Bettie Page: a bangs-up style
Change isn’t always good, and Bettie Page, the legendary pinup star who died Thursday at 85, understood that. She never tried to reinvent her style or change that tune, and her signature look has resonated for decades. Those blunt, thick bangs in the shape of an upside down horseshoe, arched brows and upturned cherry-red lips are still as recognizable as her name. She was soft, sensuous curves from head to toe, and the eye could rove her entire form without bumping up against an angle.
No doubt, Page’s ease with her sexuality is part of her ongoing appeal. She made bondage look as innocent as baking a Betty Crocker bundt cake. And it was the dichotomy of her image -- a cocktail of naughty and naivete, housewife and harlot -- that made her an icon. “She’s two women in one: the angel and the devil,” says Tatyana Khomyakova, who opened the Bettie Page Boutique in Las Vegas’ Planet Hollywood in March 2007. The ex-model from St. Petersburg, Russia, sells ‘50s-style dresses and accessories that she designs. She named her boutique after the pinup, she says, because she felt that even now, young people are drawn to Page’s subversive image. “They like her because she’s not as obvious or popular as Marilyn Monroe. And she’s a bad girl.”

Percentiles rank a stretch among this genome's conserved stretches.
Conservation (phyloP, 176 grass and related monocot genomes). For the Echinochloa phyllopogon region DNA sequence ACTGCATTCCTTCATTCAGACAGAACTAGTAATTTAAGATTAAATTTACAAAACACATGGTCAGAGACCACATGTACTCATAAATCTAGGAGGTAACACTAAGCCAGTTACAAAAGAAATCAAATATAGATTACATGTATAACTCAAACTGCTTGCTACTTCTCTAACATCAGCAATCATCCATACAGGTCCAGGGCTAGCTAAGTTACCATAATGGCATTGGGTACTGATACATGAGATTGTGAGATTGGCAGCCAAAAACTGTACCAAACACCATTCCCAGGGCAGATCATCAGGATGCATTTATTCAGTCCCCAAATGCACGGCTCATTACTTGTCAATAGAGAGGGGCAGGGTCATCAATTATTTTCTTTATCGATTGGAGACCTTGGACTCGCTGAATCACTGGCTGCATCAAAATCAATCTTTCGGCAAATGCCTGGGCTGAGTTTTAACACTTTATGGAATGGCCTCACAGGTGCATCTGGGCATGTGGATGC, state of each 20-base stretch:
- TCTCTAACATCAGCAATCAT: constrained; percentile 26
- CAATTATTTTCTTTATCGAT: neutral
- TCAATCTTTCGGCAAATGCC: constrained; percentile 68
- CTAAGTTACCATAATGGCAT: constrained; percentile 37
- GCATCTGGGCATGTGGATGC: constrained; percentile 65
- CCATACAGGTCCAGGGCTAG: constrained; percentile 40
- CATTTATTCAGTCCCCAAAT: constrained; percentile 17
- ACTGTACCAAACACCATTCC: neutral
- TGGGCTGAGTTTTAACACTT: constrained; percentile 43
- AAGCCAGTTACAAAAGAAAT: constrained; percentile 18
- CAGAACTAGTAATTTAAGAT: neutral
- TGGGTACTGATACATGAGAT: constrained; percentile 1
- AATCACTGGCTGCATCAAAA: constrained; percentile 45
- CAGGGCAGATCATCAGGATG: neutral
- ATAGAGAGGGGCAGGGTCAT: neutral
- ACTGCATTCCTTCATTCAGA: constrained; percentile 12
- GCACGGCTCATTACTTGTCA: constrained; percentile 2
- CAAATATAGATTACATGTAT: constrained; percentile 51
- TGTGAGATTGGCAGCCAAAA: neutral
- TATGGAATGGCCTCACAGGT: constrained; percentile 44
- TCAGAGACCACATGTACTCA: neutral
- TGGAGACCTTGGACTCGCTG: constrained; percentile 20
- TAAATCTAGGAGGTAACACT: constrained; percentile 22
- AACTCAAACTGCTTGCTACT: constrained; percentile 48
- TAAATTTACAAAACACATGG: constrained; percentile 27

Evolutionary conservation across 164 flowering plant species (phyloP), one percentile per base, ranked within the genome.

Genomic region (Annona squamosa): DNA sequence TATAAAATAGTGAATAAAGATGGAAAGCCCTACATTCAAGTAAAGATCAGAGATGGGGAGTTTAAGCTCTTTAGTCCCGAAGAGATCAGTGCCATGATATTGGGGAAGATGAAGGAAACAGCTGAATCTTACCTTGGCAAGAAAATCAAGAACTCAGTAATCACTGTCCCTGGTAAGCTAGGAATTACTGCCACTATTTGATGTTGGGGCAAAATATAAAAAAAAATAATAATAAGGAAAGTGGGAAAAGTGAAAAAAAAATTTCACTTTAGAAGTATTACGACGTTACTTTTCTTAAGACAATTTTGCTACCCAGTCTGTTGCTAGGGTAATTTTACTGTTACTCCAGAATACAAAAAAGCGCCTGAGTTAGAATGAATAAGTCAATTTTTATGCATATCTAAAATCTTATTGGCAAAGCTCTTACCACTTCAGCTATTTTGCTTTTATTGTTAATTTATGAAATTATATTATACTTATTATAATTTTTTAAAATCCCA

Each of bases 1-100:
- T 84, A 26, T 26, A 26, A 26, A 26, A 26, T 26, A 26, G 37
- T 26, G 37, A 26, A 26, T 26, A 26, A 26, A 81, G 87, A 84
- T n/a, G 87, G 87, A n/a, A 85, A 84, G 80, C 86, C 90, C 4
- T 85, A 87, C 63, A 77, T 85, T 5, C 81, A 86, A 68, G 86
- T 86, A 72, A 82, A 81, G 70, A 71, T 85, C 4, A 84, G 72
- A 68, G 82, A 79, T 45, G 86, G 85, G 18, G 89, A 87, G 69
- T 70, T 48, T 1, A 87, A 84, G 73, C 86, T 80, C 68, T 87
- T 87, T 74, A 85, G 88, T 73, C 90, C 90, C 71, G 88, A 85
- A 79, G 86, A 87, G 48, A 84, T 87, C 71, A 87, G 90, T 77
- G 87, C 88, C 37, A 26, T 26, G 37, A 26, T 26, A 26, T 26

Much like Monroe, who died at 36, Page wanted to be remembered as a vital beauty. In her last two decades, she did not care to be photographed. She didn’t want the record to skip on her flaws and the tune to play differently. And it’s that very tune that women still access today, more than 50 years after she made waves as a Playboy model in 1955.
Burlesque star Dita Von Teese has named Page as a style mentor. Myriad websites offer tips on how to get Bettie Page’s bangs -- pop stars like Christina Aguilera and Katy Perry have been spotted lately with similar short forehead fringe. Recently, Leighton Meester of “Gossip Girl” wore a Bettie Page-inspired dress from Khomyakova’s line on the show and the fashion blogs went crazy.
Though Page made her image easy to access, she didn’t always appreciate imitation. Von Teese recently met Page, who sized her up with a sniff. “She looked me up and down and said, ‘You’re an attractive girl,’ ” Von Teese has recounted, “but a poor Bettie Page mimic.”
Perhaps our modern-day style icons could learn a thing or two from Page. Stars today are so stingy and fickle with their style. They flit from coif to coif and go from curvy to gaunt in a flash. I, for one, appreciate a woman who sticks by her signature look: Katharine Hepburn, whose trademark fondness for trousers and blouses ripened and aged along with her. That other Hepburn, Audrey, who never wavered from her capri pants, flats and gamin style. And sweet, transgressive Bettie in her bangs.